For longer-range communication, the T1087 transmitter, installed at Markstone Moss in Holm, sent messages in Morse code to aircraft of Bomber and Coastal Command.
The Museum has a map of the various wartime sites in Orkney – in fact it is an original map from the Fighter Sector Operations Room in Kirkwall. It shows all 88 heavy anti-aircraft guns that circled Scapa Flow to protect the Fleet.
There are many fascinating wartime documents, including a diary of service on the Arctic convoys sailing to Russia. There are also copies of the wartime forces newspaper, The Orkney Blast, with the printing block for its masthead.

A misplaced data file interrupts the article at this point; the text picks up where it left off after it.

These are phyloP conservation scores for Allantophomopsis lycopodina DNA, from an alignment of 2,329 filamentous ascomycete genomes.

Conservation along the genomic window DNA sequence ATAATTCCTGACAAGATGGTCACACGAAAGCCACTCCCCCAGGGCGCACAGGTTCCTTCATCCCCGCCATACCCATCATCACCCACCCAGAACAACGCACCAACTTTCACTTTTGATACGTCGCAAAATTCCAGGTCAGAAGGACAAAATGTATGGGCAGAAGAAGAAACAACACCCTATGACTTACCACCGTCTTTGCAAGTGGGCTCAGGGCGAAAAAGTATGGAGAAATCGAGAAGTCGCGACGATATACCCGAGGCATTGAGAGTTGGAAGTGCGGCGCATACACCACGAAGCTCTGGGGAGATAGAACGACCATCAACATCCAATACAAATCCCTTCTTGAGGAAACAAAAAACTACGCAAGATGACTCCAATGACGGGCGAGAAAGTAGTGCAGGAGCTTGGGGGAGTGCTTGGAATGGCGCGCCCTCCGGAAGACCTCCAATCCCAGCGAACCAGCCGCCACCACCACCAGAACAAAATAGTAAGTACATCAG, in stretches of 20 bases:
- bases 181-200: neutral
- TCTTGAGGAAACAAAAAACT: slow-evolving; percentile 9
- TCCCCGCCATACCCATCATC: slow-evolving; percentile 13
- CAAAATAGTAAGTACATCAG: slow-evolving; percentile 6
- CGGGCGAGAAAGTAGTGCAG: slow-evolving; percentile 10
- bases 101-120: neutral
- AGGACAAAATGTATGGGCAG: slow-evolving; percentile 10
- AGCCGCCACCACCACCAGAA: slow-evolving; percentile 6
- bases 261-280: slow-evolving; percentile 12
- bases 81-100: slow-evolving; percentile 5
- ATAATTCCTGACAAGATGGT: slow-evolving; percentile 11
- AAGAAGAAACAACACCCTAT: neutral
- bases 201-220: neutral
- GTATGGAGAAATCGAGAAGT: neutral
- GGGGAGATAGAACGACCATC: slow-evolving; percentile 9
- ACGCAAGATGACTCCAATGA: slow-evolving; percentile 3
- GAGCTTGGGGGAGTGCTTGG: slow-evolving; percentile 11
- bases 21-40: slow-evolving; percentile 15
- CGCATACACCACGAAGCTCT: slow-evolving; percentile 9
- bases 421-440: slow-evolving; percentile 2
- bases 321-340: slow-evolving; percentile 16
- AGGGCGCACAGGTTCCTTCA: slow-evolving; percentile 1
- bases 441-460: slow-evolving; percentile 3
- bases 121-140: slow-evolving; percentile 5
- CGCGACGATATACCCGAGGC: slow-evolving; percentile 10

There are indeed radios for every type of situation. The Wireless Set No. 19 was designed for use in the back of a lorry or jeep, with two separate transmitter/receivers, one for short range and one for long range, plus an intercom for use in a tank. There is a suitcase radio that was used by agents and partisans in France and all over Europe. And there is a German U-boat communications receiver and a Morse key from an German plane shot down in Orkney in 1939.